It is 20 degrees below zero Celsius, and the wind tears through Guillaumet’s clothing. He is abandoned in the Andes. His feet are swollen, his face is bloated and seared from the frost. His mind begins to betray him. He can’t think clearly, and he is growing forgetful. If he takes off a mitten for a moment to use his hand, he finds later that he has left it behind, and so he must turn back. Every step is agony as his muscles spasm and seize. He falls, and falls, and falls again. Each time, he finds that his animal will to live has left him. Sleep beckons him with a bed and blanket of snow from which he knows he would never rise. Death would be mercy. All he has to do to find peace is to stay down, close his eyes, and let go.

What lifted Guillaumet to his feet and motivated him to continue waging a seemingly interminable and hopeless war against the elements? It was his wife’s voice, ringing clarion clear from across the ocean to pierce death’s snowy veil and induce a moment of lucidity in his punch-drunk thoughts. ‘If my wife still believes I am alive, she must believe that I am on my feet,’ Guillaumet thought to himself. And hearing her call, seeing himself in her eyes and heart and mind, was enough to lift Guillaumet to his feet, even when he himself was ready for death and already beyond its brink. His every defiant step was a response to that call. He was drawn up and drawn forth from a wellspring of the human that’s more primordial and definitive of who we are than the cunning feats and rhetorical knack of an Odysseus.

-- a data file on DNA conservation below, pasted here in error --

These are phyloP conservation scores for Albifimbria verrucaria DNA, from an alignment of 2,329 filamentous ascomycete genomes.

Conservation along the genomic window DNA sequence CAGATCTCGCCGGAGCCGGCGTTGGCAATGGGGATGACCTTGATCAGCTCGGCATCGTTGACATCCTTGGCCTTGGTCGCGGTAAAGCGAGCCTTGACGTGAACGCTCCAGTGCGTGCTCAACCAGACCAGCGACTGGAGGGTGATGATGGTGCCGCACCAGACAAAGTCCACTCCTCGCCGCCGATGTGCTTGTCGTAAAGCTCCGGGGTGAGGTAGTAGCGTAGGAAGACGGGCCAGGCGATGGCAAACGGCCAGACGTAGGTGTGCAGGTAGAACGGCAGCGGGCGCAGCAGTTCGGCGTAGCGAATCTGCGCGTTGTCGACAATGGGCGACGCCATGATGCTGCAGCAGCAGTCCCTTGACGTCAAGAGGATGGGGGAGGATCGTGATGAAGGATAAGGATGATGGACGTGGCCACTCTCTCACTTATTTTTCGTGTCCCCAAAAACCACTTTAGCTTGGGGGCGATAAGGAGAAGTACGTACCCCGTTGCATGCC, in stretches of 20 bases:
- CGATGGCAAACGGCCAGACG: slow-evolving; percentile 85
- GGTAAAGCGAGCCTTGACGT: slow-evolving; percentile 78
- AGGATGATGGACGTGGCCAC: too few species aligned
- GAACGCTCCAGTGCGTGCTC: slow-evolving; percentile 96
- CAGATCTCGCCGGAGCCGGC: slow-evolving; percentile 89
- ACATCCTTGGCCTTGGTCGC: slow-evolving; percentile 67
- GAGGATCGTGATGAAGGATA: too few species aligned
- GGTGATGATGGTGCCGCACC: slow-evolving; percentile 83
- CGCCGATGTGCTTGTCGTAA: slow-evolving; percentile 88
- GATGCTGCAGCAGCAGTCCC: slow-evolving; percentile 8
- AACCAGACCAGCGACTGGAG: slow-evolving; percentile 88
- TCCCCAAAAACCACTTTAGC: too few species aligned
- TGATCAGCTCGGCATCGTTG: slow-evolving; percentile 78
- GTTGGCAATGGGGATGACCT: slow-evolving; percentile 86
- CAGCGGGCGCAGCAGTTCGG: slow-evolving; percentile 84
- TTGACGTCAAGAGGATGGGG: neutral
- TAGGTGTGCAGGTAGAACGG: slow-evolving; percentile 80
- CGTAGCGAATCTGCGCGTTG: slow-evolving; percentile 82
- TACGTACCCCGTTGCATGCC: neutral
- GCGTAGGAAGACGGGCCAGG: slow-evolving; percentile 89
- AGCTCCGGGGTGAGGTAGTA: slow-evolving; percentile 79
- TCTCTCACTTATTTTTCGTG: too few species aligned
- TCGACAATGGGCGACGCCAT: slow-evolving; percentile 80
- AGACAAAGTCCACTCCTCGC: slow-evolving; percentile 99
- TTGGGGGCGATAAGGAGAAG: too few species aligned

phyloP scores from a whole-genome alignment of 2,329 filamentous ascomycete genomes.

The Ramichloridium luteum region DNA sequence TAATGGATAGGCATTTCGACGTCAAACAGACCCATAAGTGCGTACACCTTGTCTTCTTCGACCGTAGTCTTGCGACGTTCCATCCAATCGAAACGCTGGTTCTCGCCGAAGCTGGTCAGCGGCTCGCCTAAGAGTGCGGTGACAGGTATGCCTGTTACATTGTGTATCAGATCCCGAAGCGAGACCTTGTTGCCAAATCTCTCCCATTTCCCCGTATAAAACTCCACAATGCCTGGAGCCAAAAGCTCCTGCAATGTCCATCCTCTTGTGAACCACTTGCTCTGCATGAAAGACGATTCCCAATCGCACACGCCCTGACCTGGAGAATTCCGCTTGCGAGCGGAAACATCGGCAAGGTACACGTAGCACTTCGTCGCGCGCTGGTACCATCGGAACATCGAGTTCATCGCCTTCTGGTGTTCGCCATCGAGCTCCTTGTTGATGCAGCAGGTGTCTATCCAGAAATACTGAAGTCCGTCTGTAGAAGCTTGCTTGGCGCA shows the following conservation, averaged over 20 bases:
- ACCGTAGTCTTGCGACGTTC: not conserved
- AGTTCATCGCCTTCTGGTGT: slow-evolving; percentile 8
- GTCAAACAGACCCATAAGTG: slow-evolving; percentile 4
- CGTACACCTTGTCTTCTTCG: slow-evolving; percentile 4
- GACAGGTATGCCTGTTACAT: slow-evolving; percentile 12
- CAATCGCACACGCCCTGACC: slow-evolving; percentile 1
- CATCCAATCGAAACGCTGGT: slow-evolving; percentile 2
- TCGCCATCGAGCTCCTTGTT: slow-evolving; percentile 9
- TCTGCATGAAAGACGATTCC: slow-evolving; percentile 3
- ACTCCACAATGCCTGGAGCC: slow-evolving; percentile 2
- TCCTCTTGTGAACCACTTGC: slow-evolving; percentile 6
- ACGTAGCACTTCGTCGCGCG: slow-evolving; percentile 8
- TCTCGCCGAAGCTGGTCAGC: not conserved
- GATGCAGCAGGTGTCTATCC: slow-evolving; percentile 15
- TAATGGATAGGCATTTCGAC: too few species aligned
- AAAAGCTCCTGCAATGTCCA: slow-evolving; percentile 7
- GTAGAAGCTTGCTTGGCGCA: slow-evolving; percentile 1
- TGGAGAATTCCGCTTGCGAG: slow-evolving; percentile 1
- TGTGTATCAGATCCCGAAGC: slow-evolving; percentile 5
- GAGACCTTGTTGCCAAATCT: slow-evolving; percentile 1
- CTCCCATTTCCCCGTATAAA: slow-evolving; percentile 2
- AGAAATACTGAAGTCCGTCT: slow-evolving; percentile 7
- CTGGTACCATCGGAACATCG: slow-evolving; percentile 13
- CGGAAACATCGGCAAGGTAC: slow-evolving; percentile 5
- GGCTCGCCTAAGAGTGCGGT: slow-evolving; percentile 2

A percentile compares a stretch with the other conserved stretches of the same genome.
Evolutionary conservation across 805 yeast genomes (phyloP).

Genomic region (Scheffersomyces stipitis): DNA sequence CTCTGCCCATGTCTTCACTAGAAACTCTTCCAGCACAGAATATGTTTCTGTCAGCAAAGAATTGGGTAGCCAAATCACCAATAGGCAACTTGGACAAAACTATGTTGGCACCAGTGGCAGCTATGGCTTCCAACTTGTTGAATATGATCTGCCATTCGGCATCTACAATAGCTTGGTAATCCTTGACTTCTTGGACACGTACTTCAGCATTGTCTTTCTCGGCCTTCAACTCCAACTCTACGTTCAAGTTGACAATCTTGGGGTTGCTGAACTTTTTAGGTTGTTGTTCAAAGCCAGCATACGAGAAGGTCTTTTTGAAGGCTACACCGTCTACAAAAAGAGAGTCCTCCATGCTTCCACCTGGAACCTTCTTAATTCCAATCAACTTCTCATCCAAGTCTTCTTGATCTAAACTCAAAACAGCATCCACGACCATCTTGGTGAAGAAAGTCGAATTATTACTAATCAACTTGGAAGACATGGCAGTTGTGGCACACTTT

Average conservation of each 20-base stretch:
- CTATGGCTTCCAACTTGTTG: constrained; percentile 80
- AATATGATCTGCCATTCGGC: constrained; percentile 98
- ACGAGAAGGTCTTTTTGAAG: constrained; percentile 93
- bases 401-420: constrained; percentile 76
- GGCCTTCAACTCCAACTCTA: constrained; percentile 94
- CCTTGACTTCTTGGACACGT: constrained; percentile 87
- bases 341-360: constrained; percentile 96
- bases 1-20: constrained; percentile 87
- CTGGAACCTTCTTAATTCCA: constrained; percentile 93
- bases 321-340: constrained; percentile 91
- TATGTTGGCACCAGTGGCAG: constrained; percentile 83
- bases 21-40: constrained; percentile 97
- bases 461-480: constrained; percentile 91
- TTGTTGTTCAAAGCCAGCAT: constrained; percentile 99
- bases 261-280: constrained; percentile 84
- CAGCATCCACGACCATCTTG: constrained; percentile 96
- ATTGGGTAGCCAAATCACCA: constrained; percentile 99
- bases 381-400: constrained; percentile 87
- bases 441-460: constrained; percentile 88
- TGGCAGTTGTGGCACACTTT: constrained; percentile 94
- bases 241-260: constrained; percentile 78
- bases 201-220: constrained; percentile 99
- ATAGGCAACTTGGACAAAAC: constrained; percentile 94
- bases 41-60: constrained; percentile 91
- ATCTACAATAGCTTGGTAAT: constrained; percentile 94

The foetus, we have seen, prior to birth already hears and feels the very real voice of its mother calling it forth into the world. In a case such as Guillaumet’s, an imagined voice can even reach us beyond death and call us back to the world of the living. To be human is to be addressed by such voices, a lifetime and more – and to be moved by them.

Hayden Kee

is a philosopher researching issues in philosophy of mind and language. He works as a sessional instructor at the University of Windsor and the University of Prince Edward Island.